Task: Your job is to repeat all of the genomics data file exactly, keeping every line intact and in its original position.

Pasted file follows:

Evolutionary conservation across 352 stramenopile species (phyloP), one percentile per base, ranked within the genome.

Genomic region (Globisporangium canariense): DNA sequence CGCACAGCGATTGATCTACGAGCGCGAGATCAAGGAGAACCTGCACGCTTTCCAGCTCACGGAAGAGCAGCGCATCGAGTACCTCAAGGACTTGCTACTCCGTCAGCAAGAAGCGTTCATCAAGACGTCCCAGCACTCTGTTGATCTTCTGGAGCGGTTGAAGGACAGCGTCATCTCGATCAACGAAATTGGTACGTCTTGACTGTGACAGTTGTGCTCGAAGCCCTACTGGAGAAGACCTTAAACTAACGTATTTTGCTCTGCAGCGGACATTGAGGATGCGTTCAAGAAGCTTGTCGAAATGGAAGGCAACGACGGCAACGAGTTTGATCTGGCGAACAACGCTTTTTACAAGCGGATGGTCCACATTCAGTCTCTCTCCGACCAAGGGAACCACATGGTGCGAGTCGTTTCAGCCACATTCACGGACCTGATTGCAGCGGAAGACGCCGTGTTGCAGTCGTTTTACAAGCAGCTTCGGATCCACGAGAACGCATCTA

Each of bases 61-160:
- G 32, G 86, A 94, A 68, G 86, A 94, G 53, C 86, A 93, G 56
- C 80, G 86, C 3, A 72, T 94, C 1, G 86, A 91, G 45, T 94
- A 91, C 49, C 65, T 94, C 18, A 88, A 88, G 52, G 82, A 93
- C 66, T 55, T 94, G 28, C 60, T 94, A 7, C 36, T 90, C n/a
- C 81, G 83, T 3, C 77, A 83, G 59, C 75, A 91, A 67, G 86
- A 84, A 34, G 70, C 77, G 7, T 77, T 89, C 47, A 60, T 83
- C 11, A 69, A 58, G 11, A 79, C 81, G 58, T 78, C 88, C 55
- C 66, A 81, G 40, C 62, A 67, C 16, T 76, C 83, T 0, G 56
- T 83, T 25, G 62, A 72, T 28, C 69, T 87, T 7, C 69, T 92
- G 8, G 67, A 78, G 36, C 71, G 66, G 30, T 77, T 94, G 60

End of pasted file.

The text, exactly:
Evolutionary conservation across 352 stramenopile species (phyloP), one percentile per base, ranked within the genome.

Genomic region (Globisporangium canariense): DNA sequence CGCACAGCGATTGATCTACGAGCGCGAGATCAAGGAGAACCTGCACGCTTTCCAGCTCACGGAAGAGCAGCGCATCGAGTACCTCAAGGACTTGCTACTCCGTCAGCAAGAAGCGTTCATCAAGACGTCCCAGCACTCTGTTGATCTTCTGGAGCGGTTGAAGGACAGCGTCATCTCGATCAACGAAATTGGTACGTCTTGACTGTGACAGTTGTGCTCGAAGCCCTACTGGAGAAGACCTTAAACTAACGTATTTTGCTCTGCAGCGGACATTGAGGATGCGTTCAAGAAGCTTGTCGAAATGGAAGGCAACGACGGCAACGAGTTTGATCTGGCGAACAACGCTTTTTACAAGCGGATGGTCCACATTCAGTCTCTCTCCGACCAAGGGAACCACATGGTGCGAGTCGTTTCAGCCACATTCACGGACCTGATTGCAGCGGAAGACGCCGTGTTGCAGTCGTTTTACAAGCAGCTTCGGATCCACGAGAACGCATCTA

Each of bases 61-160:
- G 32, G 86, A 94, A 68, G 86, A 94, G 53, C 86, A 93, G 56
- C 80, G 86, C 3, A 72, T 94, C 1, G 86, A 91, G 45, T 94
- A 91, C 49, C 65, T 94, C 18, A 88, A 88, G 52, G 82, A 93
- C 66, T 55, T 94, G 28, C 60, T 94, A 7, C 36, T 90, C n/a
- C 81, G 83, T 3, C 77, A 83, G 59, C 75, A 91, A 67, G 86
- A 84, A 34, G 70, C 77, G 7, T 77, T 89, C 47, A 60, T 83
- C 11, A 69, A 58, G 11, A 79, C 81, G 58, T 78, C 88, C 55
- C 66, A 81, G 40, C 62, A 67, C 16, T 76, C 83, T 0, G 56
- T 83, T 25, G 62, A 72, T 28, C 69, T 87, T 7, C 69, T 92
- G 8, G 67, A 78, G 36, C 71, G 66, G 30, T 77, T 94, G 60